Malinche and the Fall of Tenochtitlan

After the Spanish entered the city and took Emperor Montezuma hostage, Malinche continued in her role as interpreter and advisor. Cortes and Montezuma had much to talk about, and there were orders to be given to the Spaniards' Tlaxcalan allies. When Cortes went to fight Panfilo de Narvaez in 1520 for control of the expedition, he took Malinche with him. When they returned to Tenochtitlan after the Temple Massacre, she helped him calm the angry populace.

When the Spaniards were nearly slaughtered during the Night of Sorrows, Cortes made sure to assign some of his best men to defend Malinche, who survived the chaotic retreat from the city. And when Cortes triumphantly reconquered the city from the indomitable Emperor Cuauhtémoc, Malinche was at his side.

After the Fall of the Empire

In 1521, Cortes definitively conquered Tenochtitlan and he needed Malinche more than ever to help him govern his new empire. He kept her close to him—so close, in fact, that she bore him a child, Martín, in 1523. Martín was eventually made legitimate by a papal decree. She accompanied Cortes on his disastrous expedition to Honduras in 1524.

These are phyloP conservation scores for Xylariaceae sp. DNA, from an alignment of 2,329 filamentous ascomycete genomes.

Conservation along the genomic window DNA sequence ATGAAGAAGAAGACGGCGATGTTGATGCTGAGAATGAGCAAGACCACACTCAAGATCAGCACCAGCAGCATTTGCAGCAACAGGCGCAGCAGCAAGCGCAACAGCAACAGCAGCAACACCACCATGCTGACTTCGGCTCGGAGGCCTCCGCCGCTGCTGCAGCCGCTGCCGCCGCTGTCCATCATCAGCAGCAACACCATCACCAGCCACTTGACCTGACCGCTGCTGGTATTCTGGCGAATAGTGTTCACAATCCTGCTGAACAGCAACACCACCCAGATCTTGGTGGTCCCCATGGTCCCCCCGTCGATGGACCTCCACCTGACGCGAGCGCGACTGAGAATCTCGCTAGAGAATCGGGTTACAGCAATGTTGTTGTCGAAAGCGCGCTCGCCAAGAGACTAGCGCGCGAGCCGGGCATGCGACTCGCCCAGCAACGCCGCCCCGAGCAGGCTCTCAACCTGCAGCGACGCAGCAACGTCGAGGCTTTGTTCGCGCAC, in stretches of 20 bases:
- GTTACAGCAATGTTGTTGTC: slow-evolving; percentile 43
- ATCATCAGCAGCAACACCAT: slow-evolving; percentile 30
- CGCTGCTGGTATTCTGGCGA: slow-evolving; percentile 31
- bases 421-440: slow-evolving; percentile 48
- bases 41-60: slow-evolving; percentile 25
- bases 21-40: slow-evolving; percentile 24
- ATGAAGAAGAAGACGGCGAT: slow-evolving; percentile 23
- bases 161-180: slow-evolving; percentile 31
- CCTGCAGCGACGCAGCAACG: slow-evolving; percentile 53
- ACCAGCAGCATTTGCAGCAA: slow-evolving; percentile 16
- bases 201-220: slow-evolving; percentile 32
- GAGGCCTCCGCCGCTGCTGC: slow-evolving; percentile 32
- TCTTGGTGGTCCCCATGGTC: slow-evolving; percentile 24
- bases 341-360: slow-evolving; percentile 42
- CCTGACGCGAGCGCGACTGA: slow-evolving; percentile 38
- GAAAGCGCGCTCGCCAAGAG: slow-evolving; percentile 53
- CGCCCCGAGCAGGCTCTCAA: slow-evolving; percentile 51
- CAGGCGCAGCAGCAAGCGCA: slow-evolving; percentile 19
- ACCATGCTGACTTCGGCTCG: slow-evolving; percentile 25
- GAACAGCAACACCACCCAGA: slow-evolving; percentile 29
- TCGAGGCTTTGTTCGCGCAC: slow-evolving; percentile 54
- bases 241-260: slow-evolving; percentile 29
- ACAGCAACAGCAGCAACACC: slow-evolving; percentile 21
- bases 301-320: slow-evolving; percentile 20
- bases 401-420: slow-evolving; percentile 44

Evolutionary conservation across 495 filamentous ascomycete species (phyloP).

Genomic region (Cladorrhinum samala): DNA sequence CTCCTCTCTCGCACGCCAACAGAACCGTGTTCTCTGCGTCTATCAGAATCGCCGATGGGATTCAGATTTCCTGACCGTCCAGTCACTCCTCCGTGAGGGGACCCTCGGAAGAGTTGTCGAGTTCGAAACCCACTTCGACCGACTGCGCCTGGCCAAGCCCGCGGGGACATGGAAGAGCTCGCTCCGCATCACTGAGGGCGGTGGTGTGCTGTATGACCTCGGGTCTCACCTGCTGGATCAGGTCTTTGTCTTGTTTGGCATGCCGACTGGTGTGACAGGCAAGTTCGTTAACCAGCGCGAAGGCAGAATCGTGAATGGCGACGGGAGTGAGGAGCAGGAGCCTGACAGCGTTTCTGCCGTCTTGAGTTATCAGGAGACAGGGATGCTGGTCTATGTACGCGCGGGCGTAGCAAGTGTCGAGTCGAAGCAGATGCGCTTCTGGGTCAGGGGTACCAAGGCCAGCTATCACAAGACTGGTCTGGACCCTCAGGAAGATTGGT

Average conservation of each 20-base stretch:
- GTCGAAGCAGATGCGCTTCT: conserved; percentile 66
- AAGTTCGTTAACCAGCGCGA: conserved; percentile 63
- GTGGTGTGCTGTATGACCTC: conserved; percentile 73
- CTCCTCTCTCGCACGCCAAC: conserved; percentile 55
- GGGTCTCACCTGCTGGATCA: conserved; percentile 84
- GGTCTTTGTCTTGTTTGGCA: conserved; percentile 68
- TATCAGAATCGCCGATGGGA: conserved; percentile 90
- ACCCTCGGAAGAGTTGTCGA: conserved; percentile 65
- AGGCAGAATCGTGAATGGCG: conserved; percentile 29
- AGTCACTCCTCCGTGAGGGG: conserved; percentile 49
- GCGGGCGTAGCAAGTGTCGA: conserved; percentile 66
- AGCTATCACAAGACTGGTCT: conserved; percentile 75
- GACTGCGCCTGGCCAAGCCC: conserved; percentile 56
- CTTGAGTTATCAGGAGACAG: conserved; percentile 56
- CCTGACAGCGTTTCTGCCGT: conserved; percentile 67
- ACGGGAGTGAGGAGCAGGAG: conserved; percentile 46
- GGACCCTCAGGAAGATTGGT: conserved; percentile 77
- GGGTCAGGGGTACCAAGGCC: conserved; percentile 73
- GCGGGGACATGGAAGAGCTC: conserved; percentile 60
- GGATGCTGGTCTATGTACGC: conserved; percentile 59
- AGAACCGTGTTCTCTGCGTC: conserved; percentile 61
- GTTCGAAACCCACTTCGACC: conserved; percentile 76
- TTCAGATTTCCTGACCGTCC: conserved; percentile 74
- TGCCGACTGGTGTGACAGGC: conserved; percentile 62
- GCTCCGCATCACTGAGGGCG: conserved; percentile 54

About this time, Cortes encouraged her to marry Juan Jaramillo, one of his captains. She would eventually bear Jaramillo a child as well. On the Honduras expedition, they passed through Malinche's homeland, and she met with (and forgave) her mother and half-brother. Cortes gave her several prime plots of land in and around Mexico City to reward her for her loyal service.

Death

Details of her death are scarce, but she likely passed away sometime in 1550.

Legacy

To say that modern Mexicans have mixed feelings about Malinche is an understatement. Many of them despise her and consider her a traitor for her role in helping the Spanish invaders annihilate her own culture. Others see in Cortes and Malinche an allegory for modern Mexico: the offspring of violent Spanish domination and native collaboration. Still, others forgive her treachery, pointing out that as a slave given away freely to the invaders, she certainly didn't owe her native culture any loyalty. And others remark that by the standards of her time, Malinche enjoyed remarkable autonomy and freedom that neither native women nor Spanish women had.

Sources

  • Adams, Jerome R. New York: Ballantine Books, 1991.
  • Diaz del Castillo, Bernal. Trans., ed. J.M. Cohen. 1576. London, Penguin Books, 1963. Print.
  • Levy, Buddy. New York: Bantam, 2008.
  • Thomas, Hugh. New York: Touchstone, 1993.